For the first eight years of the show, the hosting panel was a mix of Dionne Warwick, Luther Vandross, and Patti Labelle, and our biggest and best showed up in their award finery ready to celebrate and be celebrated. When the Grammys weren’t yet making room for hip-hop, Don gave it a little light (not a whole lot, but a little), and the Soul Train Awards honored Black entertainment across the board, not just music.

In fact, until 1994, the Soul Train Awards were the only televised Black entertainment awards. The Source Awards debuted as the first hip-hop awards show in 1994, The NAACP Image Awards were first televised in 1995, and that same year the female-artist heavy landscape prompted the creation of Soul Train’s Lady of Soul Awards. For the first several years, the Black entertainment community turned out in numbers for their long-awaited party. The first year, Black luminaries from Magic Johnson to Miles Davis to Stevie Wonder to Don King to Run DMC to Isaac Hayes were in the building. In 1990, Michael Jackson snubbed the Grammys, but showed up at Soul Train. Whitney Houston was even famously booed at the Soul Train Awards because the crowd felt she was too pop, and this was not a pop space. This was a forum for soul.

But like many of our most important early platforms for Black culture, progress eventually rendered almost of these celebrations obsolete. As Black music crossed over, more Black artists were being recognized by the mainstream, and Black culture became the culture, the entire Soul Train brand felt outdated and unnecessary. By 2000, the awards were in a bit of an identity crisis. After twelve years at LA’s Shrine Auditorium, the show bounced to a new location every year for the next six years. Cornelius started having trouble getting stars to commit to the awards because they were held within a month of the Grammys.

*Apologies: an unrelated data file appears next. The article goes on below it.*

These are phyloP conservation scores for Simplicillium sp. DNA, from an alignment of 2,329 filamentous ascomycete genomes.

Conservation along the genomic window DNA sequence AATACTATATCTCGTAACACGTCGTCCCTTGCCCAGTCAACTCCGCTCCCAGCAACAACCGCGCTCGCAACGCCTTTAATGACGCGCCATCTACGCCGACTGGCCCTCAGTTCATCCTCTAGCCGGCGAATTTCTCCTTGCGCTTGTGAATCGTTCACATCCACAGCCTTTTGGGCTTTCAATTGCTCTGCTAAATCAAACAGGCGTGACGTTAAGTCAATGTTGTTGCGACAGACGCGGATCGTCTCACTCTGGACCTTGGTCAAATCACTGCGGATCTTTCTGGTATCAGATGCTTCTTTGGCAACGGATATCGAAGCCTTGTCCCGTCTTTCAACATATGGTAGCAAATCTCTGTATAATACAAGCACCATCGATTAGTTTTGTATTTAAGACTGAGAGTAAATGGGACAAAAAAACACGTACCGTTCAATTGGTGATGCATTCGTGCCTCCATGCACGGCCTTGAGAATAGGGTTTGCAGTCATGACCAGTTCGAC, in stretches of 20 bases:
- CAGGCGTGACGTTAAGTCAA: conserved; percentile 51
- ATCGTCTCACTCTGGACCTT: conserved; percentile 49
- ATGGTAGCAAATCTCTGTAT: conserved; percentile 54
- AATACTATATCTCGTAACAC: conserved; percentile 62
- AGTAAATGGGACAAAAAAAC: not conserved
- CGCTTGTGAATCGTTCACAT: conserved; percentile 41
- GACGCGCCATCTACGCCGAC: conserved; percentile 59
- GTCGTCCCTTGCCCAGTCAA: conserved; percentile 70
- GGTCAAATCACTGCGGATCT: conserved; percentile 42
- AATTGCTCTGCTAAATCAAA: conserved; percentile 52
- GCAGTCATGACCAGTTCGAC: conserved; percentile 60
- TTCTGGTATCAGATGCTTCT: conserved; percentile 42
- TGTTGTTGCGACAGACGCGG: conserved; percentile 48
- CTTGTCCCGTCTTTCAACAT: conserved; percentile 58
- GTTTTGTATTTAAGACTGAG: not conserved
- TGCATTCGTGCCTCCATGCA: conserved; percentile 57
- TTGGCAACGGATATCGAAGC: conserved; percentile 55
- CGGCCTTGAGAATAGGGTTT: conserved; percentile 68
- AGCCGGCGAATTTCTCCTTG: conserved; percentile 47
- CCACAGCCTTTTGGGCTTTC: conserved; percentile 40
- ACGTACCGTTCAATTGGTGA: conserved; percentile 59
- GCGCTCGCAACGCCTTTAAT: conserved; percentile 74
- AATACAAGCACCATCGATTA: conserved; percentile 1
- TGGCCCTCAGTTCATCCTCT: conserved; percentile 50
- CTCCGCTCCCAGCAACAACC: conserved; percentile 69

Then, in 2001, BET debuted their award show: a younger, hipper, and larger budget version of the Soul Train Awards that adopted virtually the same format, with Viacom promotional power and a dedicated channel and time slot (unlike Soul Train’s syndication) to their advantage.

In 2006, Soul Train signed off after 35 years and over 1,100 episodes as the longest-running nationally syndicated TV program in America at the time. Around the same time, the syndication company for the show and the awards, Tribune Entertainment, changed hands and shut down. In 2007, the Soul Train Awards’ biggest winners of the night, like Beyoncè and John Legend, didn’t bother to show. Finally, in 2008, there were no Soul Train Awards. And had that been the end of the line for the show for good, there probably would have been very little complaints or rumblings – we’d stopped paying attention, anyway. BET seemed to have all Black excellence bases on lock with the BET Awards, the BET Honors (which debuted in February of 2008), and the BET Hip-Hop Awards (2006). But fortunately, someone at the company had the good sense not to let the Soul Train Awards die.